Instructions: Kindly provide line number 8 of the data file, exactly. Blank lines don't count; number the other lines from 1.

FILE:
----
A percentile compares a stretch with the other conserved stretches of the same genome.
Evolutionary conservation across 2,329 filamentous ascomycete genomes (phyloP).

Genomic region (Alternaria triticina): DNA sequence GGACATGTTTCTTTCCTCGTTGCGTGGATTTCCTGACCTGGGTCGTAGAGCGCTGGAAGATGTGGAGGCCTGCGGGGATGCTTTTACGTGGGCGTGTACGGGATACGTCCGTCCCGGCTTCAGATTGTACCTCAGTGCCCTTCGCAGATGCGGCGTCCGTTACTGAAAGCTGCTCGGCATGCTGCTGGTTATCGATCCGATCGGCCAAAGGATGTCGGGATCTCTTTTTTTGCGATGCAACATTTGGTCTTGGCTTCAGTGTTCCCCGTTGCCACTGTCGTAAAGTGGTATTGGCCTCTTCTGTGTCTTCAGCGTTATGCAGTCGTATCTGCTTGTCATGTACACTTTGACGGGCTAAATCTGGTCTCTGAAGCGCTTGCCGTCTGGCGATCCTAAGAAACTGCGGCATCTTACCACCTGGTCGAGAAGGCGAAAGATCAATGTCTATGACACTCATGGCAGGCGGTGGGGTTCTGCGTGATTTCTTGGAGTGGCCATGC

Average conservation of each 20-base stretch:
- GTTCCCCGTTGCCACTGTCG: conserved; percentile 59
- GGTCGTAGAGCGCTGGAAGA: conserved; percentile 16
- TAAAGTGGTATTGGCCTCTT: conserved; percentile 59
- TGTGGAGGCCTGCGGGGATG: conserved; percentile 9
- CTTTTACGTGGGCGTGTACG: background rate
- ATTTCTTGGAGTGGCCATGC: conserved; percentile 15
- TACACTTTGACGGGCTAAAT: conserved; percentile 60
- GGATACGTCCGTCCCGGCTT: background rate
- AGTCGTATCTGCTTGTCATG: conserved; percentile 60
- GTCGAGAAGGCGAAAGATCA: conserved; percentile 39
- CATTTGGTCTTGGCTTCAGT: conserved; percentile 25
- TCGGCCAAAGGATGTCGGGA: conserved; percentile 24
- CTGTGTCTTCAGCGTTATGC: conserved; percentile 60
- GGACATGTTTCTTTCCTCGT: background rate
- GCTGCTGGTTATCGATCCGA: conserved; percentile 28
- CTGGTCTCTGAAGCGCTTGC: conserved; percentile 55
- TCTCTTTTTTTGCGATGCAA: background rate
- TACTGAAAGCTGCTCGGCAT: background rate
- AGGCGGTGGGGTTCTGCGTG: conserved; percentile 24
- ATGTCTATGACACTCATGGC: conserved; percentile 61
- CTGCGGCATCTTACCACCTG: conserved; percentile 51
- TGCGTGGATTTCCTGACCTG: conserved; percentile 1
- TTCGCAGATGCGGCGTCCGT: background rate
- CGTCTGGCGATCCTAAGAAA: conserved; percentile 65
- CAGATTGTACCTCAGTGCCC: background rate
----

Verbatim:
- TGTGGAGGCCTGCGGGGATG: conserved; percentile 9